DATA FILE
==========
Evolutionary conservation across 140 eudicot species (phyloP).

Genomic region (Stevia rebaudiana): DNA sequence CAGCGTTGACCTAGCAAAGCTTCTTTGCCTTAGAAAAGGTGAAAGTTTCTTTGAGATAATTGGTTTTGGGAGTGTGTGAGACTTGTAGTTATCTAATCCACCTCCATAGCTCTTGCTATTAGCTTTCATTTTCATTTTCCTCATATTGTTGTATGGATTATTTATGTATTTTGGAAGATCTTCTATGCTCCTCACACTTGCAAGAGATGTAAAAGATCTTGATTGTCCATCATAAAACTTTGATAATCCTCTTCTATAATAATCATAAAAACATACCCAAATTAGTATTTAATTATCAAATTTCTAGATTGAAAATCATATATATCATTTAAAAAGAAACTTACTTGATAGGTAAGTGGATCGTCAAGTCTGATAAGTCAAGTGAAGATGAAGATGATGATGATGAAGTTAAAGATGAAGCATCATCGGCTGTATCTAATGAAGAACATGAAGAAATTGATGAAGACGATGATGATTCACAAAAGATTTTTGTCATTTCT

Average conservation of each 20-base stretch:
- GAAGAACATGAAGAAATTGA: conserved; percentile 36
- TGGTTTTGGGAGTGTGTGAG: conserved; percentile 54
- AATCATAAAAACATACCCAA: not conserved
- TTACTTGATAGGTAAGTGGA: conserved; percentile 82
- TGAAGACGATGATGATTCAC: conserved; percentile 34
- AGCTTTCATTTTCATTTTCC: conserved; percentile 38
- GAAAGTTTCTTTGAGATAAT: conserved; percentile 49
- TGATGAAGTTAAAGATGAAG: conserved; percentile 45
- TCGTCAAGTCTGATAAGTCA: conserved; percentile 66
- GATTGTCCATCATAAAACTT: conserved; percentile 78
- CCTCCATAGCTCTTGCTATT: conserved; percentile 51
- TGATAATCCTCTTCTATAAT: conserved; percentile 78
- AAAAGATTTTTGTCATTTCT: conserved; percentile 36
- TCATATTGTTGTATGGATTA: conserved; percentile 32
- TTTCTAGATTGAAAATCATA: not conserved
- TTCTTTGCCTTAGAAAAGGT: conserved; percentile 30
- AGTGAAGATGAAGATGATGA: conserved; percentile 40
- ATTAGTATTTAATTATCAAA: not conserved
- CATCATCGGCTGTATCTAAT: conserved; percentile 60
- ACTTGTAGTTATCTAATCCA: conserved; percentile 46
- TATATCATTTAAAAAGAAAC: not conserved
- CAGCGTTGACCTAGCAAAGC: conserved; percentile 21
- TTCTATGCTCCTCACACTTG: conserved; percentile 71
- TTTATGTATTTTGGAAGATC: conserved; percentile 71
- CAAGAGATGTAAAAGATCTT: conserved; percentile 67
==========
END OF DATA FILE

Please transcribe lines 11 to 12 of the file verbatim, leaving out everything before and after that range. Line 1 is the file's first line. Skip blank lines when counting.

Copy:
- TGATGAAGTTAAAGATGAAG: conserved; percentile 45
- TCGTCAAGTCTGATAAGTCA: conserved; percentile 66